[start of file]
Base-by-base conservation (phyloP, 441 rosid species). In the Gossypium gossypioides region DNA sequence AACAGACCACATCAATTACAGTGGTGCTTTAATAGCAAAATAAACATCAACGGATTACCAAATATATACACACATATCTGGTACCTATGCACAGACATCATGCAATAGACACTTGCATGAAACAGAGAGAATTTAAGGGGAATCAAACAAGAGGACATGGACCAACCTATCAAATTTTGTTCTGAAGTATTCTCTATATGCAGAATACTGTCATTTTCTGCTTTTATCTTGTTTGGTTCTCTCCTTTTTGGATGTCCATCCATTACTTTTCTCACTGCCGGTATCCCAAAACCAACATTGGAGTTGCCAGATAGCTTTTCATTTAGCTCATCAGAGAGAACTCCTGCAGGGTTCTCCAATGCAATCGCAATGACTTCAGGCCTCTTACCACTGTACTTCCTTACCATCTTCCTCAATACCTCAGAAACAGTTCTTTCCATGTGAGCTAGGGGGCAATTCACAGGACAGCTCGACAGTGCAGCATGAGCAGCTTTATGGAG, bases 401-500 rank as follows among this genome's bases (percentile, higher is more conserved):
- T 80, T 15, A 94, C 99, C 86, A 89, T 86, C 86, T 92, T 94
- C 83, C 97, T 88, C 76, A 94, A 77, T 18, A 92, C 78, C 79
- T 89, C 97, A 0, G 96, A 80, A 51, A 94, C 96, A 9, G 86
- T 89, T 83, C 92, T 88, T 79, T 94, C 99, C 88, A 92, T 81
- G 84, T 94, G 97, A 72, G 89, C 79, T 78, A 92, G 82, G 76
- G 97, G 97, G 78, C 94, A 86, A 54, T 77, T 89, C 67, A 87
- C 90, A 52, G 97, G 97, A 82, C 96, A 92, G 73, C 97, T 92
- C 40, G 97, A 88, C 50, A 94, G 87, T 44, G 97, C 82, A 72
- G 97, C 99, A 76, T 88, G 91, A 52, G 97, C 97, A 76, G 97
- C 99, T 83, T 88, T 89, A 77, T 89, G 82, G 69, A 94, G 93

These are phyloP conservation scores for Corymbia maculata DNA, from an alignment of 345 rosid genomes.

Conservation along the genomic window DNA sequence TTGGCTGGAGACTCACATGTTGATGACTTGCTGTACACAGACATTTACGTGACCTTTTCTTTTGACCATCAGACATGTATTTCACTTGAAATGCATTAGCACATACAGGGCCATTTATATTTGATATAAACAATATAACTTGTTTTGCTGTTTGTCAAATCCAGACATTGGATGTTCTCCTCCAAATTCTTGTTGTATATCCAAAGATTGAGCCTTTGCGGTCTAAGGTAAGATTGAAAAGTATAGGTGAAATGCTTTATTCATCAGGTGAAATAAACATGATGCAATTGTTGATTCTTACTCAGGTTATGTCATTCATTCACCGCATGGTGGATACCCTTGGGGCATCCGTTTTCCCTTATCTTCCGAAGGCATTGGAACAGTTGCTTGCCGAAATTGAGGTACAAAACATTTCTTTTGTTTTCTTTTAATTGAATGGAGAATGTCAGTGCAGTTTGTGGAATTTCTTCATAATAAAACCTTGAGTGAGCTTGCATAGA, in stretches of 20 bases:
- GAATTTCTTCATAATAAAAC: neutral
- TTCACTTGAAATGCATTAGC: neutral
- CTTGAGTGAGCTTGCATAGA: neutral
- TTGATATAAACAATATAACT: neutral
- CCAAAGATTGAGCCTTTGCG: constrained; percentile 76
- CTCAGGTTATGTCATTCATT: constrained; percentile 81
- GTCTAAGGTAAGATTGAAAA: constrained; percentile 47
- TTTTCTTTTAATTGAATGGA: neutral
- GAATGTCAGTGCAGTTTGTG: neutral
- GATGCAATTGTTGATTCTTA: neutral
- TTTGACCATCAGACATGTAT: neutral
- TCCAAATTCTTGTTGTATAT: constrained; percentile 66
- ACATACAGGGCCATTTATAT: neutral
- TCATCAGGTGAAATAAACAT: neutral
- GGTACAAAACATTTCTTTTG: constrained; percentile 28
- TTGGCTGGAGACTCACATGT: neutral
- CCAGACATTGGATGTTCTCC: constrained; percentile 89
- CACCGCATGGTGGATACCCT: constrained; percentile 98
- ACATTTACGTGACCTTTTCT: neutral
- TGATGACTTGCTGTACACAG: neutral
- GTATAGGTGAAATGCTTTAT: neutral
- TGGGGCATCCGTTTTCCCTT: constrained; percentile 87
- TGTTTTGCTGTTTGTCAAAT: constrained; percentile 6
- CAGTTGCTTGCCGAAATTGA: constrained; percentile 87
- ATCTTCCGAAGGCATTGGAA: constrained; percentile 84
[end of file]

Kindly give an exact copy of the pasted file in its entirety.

Base-by-base conservation (phyloP, 441 rosid species). In the Gossypium gossypioides region DNA sequence AACAGACCACATCAATTACAGTGGTGCTTTAATAGCAAAATAAACATCAACGGATTACCAAATATATACACACATATCTGGTACCTATGCACAGACATCATGCAATAGACACTTGCATGAAACAGAGAGAATTTAAGGGGAATCAAACAAGAGGACATGGACCAACCTATCAAATTTTGTTCTGAAGTATTCTCTATATGCAGAATACTGTCATTTTCTGCTTTTATCTTGTTTGGTTCTCTCCTTTTTGGATGTCCATCCATTACTTTTCTCACTGCCGGTATCCCAAAACCAACATTGGAGTTGCCAGATAGCTTTTCATTTAGCTCATCAGAGAGAACTCCTGCAGGGTTCTCCAATGCAATCGCAATGACTTCAGGCCTCTTACCACTGTACTTCCTTACCATCTTCCTCAATACCTCAGAAACAGTTCTTTCCATGTGAGCTAGGGGGCAATTCACAGGACAGCTCGACAGTGCAGCATGAGCAGCTTTATGGAG, bases 401-500 rank as follows among this genome's bases (percentile, higher is more conserved):
- T 80, T 15, A 94, C 99, C 86, A 89, T 86, C 86, T 92, T 94
- C 83, C 97, T 88, C 76, A 94, A 77, T 18, A 92, C 78, C 79
- T 89, C 97, A 0, G 96, A 80, A 51, A 94, C 96, A 9, G 86
- T 89, T 83, C 92, T 88, T 79, T 94, C 99, C 88, A 92, T 81
- G 84, T 94, G 97, A 72, G 89, C 79, T 78, A 92, G 82, G 76
- G 97, G 97, G 78, C 94, A 86, A 54, T 77, T 89, C 67, A 87
- C 90, A 52, G 97, G 97, A 82, C 96, A 92, G 73, C 97, T 92
- C 40, G 97, A 88, C 50, A 94, G 87, T 44, G 97, C 82, A 72
- G 97, C 99, A 76, T 88, G 91, A 52, G 97, C 97, A 76, G 97
- C 99, T 83, T 88, T 89, A 77, T 89, G 82, G 69, A 94, G 93

These are phyloP conservation scores for Corymbia maculata DNA, from an alignment of 345 rosid genomes.

Conservation along the genomic window DNA sequence TTGGCTGGAGACTCACATGTTGATGACTTGCTGTACACAGACATTTACGTGACCTTTTCTTTTGACCATCAGACATGTATTTCACTTGAAATGCATTAGCACATACAGGGCCATTTATATTTGATATAAACAATATAACTTGTTTTGCTGTTTGTCAAATCCAGACATTGGATGTTCTCCTCCAAATTCTTGTTGTATATCCAAAGATTGAGCCTTTGCGGTCTAAGGTAAGATTGAAAAGTATAGGTGAAATGCTTTATTCATCAGGTGAAATAAACATGATGCAATTGTTGATTCTTACTCAGGTTATGTCATTCATTCACCGCATGGTGGATACCCTTGGGGCATCCGTTTTCCCTTATCTTCCGAAGGCATTGGAACAGTTGCTTGCCGAAATTGAGGTACAAAACATTTCTTTTGTTTTCTTTTAATTGAATGGAGAATGTCAGTGCAGTTTGTGGAATTTCTTCATAATAAAACCTTGAGTGAGCTTGCATAGA, in stretches of 20 bases:
- GAATTTCTTCATAATAAAAC: neutral
- TTCACTTGAAATGCATTAGC: neutral
- CTTGAGTGAGCTTGCATAGA: neutral
- TTGATATAAACAATATAACT: neutral
- CCAAAGATTGAGCCTTTGCG: constrained; percentile 76
- CTCAGGTTATGTCATTCATT: constrained; percentile 81
- GTCTAAGGTAAGATTGAAAA: constrained; percentile 47
- TTTTCTTTTAATTGAATGGA: neutral
- GAATGTCAGTGCAGTTTGTG: neutral
- GATGCAATTGTTGATTCTTA: neutral
- TTTGACCATCAGACATGTAT: neutral
- TCCAAATTCTTGTTGTATAT: constrained; percentile 66
- ACATACAGGGCCATTTATAT: neutral
- TCATCAGGTGAAATAAACAT: neutral
- GGTACAAAACATTTCTTTTG: constrained; percentile 28
- TTGGCTGGAGACTCACATGT: neutral
- CCAGACATTGGATGTTCTCC: constrained; percentile 89
- CACCGCATGGTGGATACCCT: constrained; percentile 98
- ACATTTACGTGACCTTTTCT: neutral
- TGATGACTTGCTGTACACAG: neutral
- GTATAGGTGAAATGCTTTAT: neutral
- TGGGGCATCCGTTTTCCCTT: constrained; percentile 87
- TGTTTTGCTGTTTGTCAAAT: constrained; percentile 6
- CAGTTGCTTGCCGAAATTGA: constrained; percentile 87
- ATCTTCCGAAGGCATTGGAA: constrained; percentile 84